Articles via Databases
Articles via Journals
Online Catalog
Research & Information Literacy
Interlibrary loan
Theses & Dissertations
About / Contact Us
Littman Architecture Library
This site will be removed in January 2019, please change your bookmarks.
This page will redirect to in 5 seconds

The New Jersey Institute of Technology's
Electronic Theses & Dissertations Project

Title: The role of short term synamptic plasticity in temporal coding of neuronal networks
Author: Chandrasekaran, Lakshmi
View Online: njit-etd2008-057
(xiii, 100 pages ~ 7.5 MB pdf)
Department: Department of Mathematical Sciences
Degree: Doctor of Philosophy
Program: Mathematical Sciences
Document Type: Dissertation
Advisory Committee: Bose, Amitabha Koshal (Committee chair)
Nadim, Farzan (Committee member)
Matveev, Victor Victorovich (Committee member)
Rotstein, Horacio G. (Committee member)
Rubin, Jonathan (Committee member)
Date: 2008-05
Keywords: Synaptic plasticity
Coincidence detection
Temporal coding
Sound localization
Neuronal networks
Avian auditory brainstem
Availability: Unrestricted

Short term synaptic plasticity is a phenomenon which is commonly found in the central nervous system. It could contribute to functions of signal processing namely, temporal integration and coincidence detection by modulating the input synaptic strength. This dissertation has two parts. First we study the effects of short term synaptic plasticity in enhancing coincidence detecting ability of neurons in the avian auditory brainstem. Coincidence detection means a target neuron has a higher firing rate when it receives simultaneous inputs from different neurons as opposed to inputs with large phase delays. This property is used by birds in sound localization. When there is no plasticity from the inputs, the firing rate of the neuron, depends more on input frequencies and less on phase delays between inputs. This leads to ambiguity in localizing the sound source. We derive a mathematical model of a reduced avian brainstem network and show that inputs with synaptic plasticity, to the coincidence detector neuron, play a vital role in enhancing coincidence detecting ability of the bird. We present comparisons to experiments. In the second part of the thesis, we prove the existence and stability of a ncluster solution in a m-cell network, in the presence of synaptic depression. The model used to represent a single neuron is based on the Hodgkin-Huxley model for the spiking neurons and we use techniques from geometric singular perturbation theory to show that any n-cluster solution must satisfy a set of consistency conditions that can be geometrically derived. The results of both problems are validated using numerical simulations.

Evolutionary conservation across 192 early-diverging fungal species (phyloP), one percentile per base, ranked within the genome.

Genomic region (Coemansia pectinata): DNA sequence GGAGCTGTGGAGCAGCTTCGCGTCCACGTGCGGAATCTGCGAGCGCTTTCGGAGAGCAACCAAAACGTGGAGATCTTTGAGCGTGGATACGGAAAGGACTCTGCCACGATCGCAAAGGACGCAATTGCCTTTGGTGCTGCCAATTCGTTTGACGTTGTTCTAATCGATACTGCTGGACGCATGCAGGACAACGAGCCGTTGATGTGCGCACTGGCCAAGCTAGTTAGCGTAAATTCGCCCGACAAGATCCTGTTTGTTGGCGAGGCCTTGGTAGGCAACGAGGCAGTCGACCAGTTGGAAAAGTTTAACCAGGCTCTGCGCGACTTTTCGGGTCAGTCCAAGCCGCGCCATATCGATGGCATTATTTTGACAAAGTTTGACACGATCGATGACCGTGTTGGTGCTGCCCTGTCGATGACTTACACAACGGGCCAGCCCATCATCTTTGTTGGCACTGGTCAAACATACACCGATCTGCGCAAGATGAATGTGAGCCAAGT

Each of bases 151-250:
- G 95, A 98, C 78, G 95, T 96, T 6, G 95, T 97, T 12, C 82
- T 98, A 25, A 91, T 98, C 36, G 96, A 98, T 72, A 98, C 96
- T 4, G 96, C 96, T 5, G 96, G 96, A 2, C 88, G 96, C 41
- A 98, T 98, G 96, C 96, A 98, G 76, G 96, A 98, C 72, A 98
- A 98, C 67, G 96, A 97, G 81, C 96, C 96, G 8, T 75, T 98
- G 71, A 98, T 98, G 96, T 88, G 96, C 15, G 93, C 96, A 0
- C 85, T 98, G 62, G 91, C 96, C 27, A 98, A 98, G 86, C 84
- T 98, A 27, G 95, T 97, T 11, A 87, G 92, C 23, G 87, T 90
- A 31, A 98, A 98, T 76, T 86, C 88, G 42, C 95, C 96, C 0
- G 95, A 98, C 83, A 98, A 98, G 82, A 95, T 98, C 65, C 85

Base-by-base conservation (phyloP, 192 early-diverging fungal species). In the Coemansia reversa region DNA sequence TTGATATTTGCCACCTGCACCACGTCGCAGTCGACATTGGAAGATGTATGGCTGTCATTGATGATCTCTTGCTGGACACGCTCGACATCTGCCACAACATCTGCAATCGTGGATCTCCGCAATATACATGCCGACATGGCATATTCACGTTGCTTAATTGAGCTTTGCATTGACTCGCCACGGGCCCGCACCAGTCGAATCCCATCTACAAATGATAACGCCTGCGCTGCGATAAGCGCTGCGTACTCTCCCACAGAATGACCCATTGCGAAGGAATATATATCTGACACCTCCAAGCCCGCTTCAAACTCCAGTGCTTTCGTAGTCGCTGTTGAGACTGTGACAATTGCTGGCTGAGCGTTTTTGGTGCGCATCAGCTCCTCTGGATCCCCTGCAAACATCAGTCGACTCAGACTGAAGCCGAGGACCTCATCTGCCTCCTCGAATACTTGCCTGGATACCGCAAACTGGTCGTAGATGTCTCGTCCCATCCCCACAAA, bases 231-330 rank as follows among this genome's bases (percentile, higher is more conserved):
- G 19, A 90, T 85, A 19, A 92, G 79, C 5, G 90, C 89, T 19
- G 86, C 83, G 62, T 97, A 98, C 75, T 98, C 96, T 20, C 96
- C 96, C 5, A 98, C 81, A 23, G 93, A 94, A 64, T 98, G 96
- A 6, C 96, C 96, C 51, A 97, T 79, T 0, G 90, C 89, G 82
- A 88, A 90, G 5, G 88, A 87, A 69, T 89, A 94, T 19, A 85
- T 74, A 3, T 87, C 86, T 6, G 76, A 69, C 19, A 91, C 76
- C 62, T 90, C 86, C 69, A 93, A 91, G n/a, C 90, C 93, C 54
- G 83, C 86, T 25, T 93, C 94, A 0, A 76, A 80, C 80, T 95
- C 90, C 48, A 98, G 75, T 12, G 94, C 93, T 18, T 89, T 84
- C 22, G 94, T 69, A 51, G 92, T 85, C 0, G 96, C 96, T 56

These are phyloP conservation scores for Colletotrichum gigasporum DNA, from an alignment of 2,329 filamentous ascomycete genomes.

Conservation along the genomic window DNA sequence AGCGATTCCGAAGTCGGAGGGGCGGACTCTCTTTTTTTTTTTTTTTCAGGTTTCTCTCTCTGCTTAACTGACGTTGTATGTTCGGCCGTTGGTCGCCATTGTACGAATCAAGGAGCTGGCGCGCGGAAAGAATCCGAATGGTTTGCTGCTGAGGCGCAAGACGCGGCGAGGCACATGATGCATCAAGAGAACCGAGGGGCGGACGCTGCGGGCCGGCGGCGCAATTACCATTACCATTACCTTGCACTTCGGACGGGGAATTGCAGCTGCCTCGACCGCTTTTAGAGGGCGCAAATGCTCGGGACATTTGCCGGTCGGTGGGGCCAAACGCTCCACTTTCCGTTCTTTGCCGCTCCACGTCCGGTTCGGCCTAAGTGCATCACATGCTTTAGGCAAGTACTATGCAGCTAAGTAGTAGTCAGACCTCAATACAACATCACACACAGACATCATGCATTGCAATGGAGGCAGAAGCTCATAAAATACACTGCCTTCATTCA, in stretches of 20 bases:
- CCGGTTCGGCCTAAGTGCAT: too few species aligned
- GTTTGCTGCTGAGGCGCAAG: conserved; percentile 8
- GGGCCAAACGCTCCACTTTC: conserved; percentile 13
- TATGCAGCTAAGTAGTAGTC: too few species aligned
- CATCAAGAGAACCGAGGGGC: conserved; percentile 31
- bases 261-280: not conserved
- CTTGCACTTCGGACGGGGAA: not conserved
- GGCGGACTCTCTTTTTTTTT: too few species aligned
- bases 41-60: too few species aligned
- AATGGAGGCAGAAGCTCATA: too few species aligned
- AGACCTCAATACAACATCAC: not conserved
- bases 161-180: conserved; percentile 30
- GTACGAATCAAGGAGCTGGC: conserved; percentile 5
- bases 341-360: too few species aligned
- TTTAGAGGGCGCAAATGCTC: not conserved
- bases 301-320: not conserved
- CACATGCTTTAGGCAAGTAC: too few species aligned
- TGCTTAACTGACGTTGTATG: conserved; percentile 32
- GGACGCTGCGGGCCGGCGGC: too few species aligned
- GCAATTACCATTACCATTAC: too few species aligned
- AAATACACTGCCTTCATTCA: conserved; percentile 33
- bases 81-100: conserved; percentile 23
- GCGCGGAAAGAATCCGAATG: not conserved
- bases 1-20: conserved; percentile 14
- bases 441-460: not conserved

If you have any questions please contact the ETD Team,

ETD Information
Digital Commons @ NJIT
Theses and DIssertations
ETD Policies & Procedures
ETD home

Request a Scan

NJIT's ETD project was given an ACRL/NJ Technology Innovation Honorable Mention Award in spring 2003